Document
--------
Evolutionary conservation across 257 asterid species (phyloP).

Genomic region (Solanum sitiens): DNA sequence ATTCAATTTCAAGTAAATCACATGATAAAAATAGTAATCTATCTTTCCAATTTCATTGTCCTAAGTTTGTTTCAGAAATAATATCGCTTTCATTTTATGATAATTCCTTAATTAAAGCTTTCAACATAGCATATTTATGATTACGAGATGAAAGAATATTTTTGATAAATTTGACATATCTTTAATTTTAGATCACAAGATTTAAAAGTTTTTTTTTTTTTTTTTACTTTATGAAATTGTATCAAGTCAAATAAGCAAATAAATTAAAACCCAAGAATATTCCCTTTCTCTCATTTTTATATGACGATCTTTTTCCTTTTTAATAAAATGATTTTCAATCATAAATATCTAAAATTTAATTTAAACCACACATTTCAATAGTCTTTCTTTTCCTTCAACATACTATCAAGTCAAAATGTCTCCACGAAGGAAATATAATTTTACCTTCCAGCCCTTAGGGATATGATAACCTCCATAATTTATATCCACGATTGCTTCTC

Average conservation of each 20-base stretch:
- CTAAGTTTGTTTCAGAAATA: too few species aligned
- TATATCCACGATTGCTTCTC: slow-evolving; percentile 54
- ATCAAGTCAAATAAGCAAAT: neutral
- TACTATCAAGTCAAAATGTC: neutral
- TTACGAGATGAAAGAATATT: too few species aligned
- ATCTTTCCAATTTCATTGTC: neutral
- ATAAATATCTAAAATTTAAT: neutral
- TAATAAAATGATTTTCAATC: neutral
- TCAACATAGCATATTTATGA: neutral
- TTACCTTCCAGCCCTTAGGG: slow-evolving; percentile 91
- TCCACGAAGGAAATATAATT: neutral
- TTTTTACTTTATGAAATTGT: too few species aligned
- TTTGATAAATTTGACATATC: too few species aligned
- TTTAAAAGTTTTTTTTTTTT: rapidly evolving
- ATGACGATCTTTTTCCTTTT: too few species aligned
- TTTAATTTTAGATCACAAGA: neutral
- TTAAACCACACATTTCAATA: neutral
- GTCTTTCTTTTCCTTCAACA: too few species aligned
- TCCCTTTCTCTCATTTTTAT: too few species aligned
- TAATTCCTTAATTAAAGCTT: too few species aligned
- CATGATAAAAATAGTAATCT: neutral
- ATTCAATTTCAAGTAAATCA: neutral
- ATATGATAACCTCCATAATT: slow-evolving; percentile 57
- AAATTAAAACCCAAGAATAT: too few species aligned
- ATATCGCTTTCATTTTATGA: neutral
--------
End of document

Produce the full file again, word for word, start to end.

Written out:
Evolutionary conservation across 257 asterid species (phyloP).

Genomic region (Solanum sitiens): DNA sequence ATTCAATTTCAAGTAAATCACATGATAAAAATAGTAATCTATCTTTCCAATTTCATTGTCCTAAGTTTGTTTCAGAAATAATATCGCTTTCATTTTATGATAATTCCTTAATTAAAGCTTTCAACATAGCATATTTATGATTACGAGATGAAAGAATATTTTTGATAAATTTGACATATCTTTAATTTTAGATCACAAGATTTAAAAGTTTTTTTTTTTTTTTTTACTTTATGAAATTGTATCAAGTCAAATAAGCAAATAAATTAAAACCCAAGAATATTCCCTTTCTCTCATTTTTATATGACGATCTTTTTCCTTTTTAATAAAATGATTTTCAATCATAAATATCTAAAATTTAATTTAAACCACACATTTCAATAGTCTTTCTTTTCCTTCAACATACTATCAAGTCAAAATGTCTCCACGAAGGAAATATAATTTTACCTTCCAGCCCTTAGGGATATGATAACCTCCATAATTTATATCCACGATTGCTTCTC

Average conservation of each 20-base stretch:
- CTAAGTTTGTTTCAGAAATA: too few species aligned
- TATATCCACGATTGCTTCTC: slow-evolving; percentile 54
- ATCAAGTCAAATAAGCAAAT: neutral
- TACTATCAAGTCAAAATGTC: neutral
- TTACGAGATGAAAGAATATT: too few species aligned
- ATCTTTCCAATTTCATTGTC: neutral
- ATAAATATCTAAAATTTAAT: neutral
- TAATAAAATGATTTTCAATC: neutral
- TCAACATAGCATATTTATGA: neutral
- TTACCTTCCAGCCCTTAGGG: slow-evolving; percentile 91
- TCCACGAAGGAAATATAATT: neutral
- TTTTTACTTTATGAAATTGT: too few species aligned
- TTTGATAAATTTGACATATC: too few species aligned
- TTTAAAAGTTTTTTTTTTTT: rapidly evolving
- ATGACGATCTTTTTCCTTTT: too few species aligned
- TTTAATTTTAGATCACAAGA: neutral
- TTAAACCACACATTTCAATA: neutral
- GTCTTTCTTTTCCTTCAACA: too few species aligned
- TCCCTTTCTCTCATTTTTAT: too few species aligned
- TAATTCCTTAATTAAAGCTT: too few species aligned
- CATGATAAAAATAGTAATCT: neutral
- ATTCAATTTCAAGTAAATCA: neutral
- ATATGATAACCTCCATAATT: slow-evolving; percentile 57
- AAATTAAAACCCAAGAATAT: too few species aligned
- ATATCGCTTTCATTTTATGA: neutral